One of the top art fairs and the second largest in Michigan, the Wyandotte Street Art Fair, will celebrate the 56th year of its founding July 12 to 15.
The fair, which will take place along Biddle Avenue between Eureka and Oak streets from 10 a.m. to 9 p.m. daily, will feature juried works of 250 artists from 30 states and Canada, plus a multitude of handcrafted items, music, food and activities for all ages.
Entertainment will be provided from noon to 11 p.m. daily by well-known bands, including Heroes of Charlotte, Rummler, Category 5, Boogie Dynamite and Mega 80s.
Food vendors will provide myriad enticements from elephant ears, corn dogs and cotton candy to pretzels and ethnic favorites.
Kola’s Kitchen will offer dozens of its popular specialties, including pierogi, stuffed cabbage, pulled pork, curly fries, jumbo turkey legs, and hot dogs with a variety of toppings.
The history of the fair dates to 1961, when a group of Acanthus Art Society members began exhibiting their works in front of a Wyandotte business.
A spokesman for the fair said one of the purposes of the event is to offer artists and visitors the opportunity to meet one another in a hospitable and festive atmosphere.
Roaring time starts July 14
The roar of outboard motors will attract racing fans from throughout the Downriver area and beyond to Elizabeth Park in Trenton July 14 to 16 for the annual PNC Roar on the River, presented by the Trenton Rotary Club.
Highlights of the event will include a “Taste of the Races” kickoff party July 14, a VIP party July 15, and a racing-awards ceremony July 16.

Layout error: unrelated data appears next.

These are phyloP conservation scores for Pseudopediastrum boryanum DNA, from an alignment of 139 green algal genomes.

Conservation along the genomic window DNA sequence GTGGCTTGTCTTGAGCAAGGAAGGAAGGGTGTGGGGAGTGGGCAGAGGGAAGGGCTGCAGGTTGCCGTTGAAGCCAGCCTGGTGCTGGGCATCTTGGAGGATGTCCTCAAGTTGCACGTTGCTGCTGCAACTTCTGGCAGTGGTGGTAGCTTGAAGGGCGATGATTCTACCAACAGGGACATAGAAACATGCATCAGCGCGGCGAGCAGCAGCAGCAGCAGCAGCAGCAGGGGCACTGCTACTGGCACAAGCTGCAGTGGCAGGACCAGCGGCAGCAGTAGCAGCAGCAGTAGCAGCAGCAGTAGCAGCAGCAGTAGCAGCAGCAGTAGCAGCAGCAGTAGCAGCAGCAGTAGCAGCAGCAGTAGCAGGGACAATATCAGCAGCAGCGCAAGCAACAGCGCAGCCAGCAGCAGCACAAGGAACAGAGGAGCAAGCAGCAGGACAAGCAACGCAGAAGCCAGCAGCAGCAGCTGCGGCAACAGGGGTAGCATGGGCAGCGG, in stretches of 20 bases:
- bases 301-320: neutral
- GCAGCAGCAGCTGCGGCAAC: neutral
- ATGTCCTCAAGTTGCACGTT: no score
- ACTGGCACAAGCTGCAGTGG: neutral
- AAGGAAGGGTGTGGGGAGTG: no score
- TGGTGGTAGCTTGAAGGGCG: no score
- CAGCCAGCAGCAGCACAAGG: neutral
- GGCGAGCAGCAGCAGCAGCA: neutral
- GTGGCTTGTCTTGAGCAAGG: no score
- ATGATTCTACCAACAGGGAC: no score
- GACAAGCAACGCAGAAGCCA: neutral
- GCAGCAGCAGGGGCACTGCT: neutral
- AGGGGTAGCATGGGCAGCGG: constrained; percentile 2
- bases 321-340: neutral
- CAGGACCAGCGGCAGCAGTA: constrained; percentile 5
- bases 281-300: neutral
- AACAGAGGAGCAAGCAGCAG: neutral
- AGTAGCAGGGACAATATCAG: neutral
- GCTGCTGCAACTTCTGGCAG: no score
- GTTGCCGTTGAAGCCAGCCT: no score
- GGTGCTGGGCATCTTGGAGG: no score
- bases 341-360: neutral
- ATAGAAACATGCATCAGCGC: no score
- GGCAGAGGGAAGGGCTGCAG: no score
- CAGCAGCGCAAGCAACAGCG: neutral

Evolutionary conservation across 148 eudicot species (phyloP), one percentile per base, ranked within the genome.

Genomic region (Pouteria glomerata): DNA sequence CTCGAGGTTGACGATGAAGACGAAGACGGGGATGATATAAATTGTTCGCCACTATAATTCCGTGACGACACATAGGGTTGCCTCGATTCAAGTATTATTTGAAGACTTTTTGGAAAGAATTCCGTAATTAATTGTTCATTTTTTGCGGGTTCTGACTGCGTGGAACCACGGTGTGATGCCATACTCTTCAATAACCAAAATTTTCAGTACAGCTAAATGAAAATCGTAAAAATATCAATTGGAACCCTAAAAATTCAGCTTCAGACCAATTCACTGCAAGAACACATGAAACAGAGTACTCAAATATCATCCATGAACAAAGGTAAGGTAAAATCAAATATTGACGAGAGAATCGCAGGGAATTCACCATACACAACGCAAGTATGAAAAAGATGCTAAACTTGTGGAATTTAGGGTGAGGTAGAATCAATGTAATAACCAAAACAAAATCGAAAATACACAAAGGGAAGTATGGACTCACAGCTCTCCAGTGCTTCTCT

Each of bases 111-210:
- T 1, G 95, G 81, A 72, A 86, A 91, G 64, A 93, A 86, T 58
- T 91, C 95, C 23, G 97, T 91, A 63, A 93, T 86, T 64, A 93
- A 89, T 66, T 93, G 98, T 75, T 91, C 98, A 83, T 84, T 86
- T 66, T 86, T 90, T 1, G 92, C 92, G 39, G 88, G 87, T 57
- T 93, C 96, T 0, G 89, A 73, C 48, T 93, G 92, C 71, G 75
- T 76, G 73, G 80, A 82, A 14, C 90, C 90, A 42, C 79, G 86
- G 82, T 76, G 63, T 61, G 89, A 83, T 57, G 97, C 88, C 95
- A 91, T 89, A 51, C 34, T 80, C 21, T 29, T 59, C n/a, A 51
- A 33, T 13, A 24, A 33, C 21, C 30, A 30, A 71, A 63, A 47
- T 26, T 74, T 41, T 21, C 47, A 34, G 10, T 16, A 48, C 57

In addition to boat races, jet-ski demonstrations and other water activities, the event will feature entertainment by well-known bands, children’s activities and pancake breakfasts.
The kickoff party will take place in a tent at the park and feature the specialties of some 30 local restaurants and music by The Hines Drive Band and The Phoenix Theory. Tickets are $25.
Elizabeth Park’s newly remodeled banquet center, the Chateau on the River, will be the setting for the VIP event, to include a buffet dinner, music by The Toppermost Beatles and Fifty Amp Fuse, plus fireworks.
The gathering also will pay tribute to Fred Miller, known as “the godfather of the races,” who died unexpectedly in March. The cost of the dinner is $25.
Tickets for the parties are available at the Trenton City Hall, 2800 Third St. The phone number is 734-675-8600.
Dr. Pocket is next band
Ken Strain’s 10-piece horn-driven band, Dr. Pocket, will be featured at the Taylor Conservatory Music & Art in the Gardens series July 12 concert, which will take place at 22314 Northline.
Gates will open a 5:30 p.m. for refreshments, and the performance will begin at 6:30 p.m. General admission costs $5, with no charge for children 5 and younger. Attendees are encouraged to provide their own lawn chairs or blankets.
The concert will take place rain or shine, but may be moved to an indoor location in the event of inclement weather. Weather information is available by calling 888-383-4108 or going to www.Taylorconservatory.org.
Society slates medieval days
Historic Fort Wayne visitors will have an opportunity to see how lords, ladies, knights and serfs lived, ate, camped and fought at a medieval camp to be presented July 15 and 16 by members of the Middle Kingdom of the Society of Creative Anachronism.
The event is slated for 9 a.m. to 4 p.m. at the fort, 6325 W. Jefferson at the foot of Livernois in Detroit. Demonstrations will include dueling with swords, the throwing of hatchets and knives, cooking and dancing.
There is no charge for the program, but donations will be accepted. Tours of the fort will be available for $5 a person, or free for children under 12. Secured parking is $5 per vehicle.
For more information about events at the fort, go to the fort’s new website, historicfortwaynecoalition.com.